Therion Sirius B "The Call of Dagon" Although also referencing Dagon from the perspective as described in Robert K. G. Temple's The Sirius Mystery as a visitor from the Sirius system (from which the album's title is derived), the song also incorporates Cthulhu mythos in its lyrical reference to the Deep Ones with the line: "Call of Dagon! The Deep One is calling you."
Tiger Lillies with Alexander Hacke The Mountains of Madness LP/DVD is a musical interpretation of At the Mountains of Madness.


Game Title Notes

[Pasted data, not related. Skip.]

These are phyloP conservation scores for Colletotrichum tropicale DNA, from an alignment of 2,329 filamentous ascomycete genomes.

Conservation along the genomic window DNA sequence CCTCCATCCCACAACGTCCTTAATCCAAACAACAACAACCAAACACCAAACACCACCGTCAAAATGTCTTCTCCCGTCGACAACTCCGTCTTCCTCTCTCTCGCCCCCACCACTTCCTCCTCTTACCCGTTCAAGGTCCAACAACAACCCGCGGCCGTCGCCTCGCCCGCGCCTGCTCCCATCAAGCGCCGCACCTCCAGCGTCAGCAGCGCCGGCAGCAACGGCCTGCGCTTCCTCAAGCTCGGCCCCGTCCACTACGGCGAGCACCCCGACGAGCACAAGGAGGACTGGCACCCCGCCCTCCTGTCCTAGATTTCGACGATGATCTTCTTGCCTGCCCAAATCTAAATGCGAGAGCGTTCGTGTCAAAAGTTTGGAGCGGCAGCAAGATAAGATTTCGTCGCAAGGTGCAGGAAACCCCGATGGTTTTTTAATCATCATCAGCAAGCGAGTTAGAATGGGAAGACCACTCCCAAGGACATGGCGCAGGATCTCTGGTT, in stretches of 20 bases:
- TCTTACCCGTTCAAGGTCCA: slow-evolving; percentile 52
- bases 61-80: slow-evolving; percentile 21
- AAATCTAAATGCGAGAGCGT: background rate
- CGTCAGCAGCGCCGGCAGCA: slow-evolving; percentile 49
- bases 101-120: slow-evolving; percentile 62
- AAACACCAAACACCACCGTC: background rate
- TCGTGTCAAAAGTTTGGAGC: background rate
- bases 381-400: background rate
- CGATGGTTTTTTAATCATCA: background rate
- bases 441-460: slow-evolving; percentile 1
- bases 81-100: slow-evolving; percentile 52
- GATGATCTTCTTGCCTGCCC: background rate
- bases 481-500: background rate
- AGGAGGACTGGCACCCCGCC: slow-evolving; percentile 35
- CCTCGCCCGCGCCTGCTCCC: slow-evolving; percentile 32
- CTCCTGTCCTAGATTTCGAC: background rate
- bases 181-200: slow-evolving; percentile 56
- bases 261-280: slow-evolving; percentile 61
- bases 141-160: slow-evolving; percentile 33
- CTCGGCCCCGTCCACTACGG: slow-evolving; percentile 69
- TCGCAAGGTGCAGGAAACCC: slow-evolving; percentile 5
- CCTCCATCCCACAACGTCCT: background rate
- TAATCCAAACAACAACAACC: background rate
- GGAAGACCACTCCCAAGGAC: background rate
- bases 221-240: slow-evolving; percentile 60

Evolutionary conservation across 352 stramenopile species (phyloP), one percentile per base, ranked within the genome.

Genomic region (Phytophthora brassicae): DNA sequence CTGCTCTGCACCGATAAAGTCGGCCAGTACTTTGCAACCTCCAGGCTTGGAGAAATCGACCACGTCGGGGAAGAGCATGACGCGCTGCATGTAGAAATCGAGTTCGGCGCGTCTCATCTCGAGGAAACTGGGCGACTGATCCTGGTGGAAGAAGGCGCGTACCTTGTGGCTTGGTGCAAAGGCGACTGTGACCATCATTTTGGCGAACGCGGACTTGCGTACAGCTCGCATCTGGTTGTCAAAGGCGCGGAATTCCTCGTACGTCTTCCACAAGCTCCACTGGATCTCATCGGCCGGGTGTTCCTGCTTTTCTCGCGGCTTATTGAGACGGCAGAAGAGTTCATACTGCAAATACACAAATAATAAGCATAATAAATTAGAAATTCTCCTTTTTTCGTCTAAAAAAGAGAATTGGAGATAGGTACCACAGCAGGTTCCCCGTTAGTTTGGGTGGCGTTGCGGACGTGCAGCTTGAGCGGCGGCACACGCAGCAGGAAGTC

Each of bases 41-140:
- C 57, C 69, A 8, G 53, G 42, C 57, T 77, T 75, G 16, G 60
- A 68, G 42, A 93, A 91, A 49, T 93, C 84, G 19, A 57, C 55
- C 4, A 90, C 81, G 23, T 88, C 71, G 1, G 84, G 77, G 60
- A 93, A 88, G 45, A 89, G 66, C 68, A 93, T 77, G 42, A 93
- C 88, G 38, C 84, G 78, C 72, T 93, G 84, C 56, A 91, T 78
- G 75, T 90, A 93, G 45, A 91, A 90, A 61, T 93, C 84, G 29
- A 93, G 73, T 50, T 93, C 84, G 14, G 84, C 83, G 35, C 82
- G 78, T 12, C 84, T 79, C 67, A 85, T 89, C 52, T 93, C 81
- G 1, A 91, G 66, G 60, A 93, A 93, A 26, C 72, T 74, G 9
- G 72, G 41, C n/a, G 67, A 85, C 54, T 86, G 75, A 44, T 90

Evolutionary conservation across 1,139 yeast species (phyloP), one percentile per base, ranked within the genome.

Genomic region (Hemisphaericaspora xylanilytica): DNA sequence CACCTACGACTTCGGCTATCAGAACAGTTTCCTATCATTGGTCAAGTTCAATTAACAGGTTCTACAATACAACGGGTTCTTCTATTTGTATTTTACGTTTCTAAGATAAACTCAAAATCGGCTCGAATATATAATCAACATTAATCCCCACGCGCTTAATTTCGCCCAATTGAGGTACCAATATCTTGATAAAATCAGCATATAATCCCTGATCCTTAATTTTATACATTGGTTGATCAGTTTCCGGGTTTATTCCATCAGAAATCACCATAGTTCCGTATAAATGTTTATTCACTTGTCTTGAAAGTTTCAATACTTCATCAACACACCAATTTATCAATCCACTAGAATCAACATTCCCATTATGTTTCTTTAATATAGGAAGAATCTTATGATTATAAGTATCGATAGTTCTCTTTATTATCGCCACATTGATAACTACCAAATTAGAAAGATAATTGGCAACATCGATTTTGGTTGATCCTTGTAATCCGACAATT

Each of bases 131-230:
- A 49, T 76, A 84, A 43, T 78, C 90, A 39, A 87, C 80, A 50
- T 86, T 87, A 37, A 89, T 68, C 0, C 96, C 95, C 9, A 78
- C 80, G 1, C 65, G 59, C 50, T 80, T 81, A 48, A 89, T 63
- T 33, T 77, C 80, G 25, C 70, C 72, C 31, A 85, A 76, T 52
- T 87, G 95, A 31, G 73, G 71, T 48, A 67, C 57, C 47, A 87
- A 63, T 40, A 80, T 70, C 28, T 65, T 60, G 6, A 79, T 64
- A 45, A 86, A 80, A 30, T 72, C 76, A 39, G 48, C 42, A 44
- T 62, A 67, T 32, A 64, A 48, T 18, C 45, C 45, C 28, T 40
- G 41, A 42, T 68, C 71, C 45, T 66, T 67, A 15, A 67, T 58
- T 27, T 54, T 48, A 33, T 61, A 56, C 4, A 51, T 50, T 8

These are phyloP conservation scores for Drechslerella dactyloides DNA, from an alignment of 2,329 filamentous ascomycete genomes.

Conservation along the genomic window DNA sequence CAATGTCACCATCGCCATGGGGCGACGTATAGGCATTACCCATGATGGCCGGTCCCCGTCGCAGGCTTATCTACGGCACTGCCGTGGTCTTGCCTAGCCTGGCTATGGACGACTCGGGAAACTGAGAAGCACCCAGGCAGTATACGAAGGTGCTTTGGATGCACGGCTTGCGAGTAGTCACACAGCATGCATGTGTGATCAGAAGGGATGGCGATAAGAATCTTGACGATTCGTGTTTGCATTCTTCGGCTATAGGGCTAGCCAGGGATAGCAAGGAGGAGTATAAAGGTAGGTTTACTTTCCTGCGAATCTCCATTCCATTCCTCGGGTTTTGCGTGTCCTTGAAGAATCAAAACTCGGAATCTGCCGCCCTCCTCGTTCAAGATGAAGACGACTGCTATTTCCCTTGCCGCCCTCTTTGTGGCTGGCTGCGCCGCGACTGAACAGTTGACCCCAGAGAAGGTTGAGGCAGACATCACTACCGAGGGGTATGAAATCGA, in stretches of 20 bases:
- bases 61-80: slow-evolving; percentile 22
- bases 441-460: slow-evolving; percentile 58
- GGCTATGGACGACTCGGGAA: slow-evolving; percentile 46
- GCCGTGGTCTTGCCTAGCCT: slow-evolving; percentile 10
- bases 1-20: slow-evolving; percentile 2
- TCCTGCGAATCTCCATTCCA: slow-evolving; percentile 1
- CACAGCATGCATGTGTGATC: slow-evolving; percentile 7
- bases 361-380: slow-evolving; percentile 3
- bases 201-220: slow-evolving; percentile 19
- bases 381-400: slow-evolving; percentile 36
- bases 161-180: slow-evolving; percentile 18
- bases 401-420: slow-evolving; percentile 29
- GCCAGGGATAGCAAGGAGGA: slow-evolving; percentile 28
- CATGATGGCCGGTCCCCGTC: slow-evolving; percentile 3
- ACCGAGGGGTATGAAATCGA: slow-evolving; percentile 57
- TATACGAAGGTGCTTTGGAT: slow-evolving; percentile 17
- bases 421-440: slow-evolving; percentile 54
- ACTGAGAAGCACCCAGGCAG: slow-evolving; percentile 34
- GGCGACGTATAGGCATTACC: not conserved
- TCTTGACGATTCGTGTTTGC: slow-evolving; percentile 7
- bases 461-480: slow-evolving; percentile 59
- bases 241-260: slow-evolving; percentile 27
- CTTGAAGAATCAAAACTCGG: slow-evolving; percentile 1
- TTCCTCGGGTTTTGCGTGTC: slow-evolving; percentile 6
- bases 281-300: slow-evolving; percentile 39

Alone in the Dark Based on Lovecraftian themes, and features many Lovecraft-inspired elements, like Deep Ones, a Chthonian in the cellar, two Nightgaunts and the Necronomicon.
Arkham Horror a board game, originally published by Chaosium, that focuses exclusively on the Mythos as "Investigators" attempt to prevent the rising of a Great Old One by sealing gates to other worlds. The license was later acquired by Fantasy Flight Games, who reworked the game and continue to publish it along with numerous expansions.
Bionicle This Lego game franchise features a Lovecraftian being known as Tren Krom. Story writer Greg Farshtey confirmed this as a reference to the Cthulhu Mythos on the Bionicle fan site BZPower.
Call of Cthulhu Collectible Card Game Collectible card game by Fantasy Flight Games based on the Cthulhu Mythos, primarily H. P. Lovecraft's writings and Chaosium's Call of Cthulhu.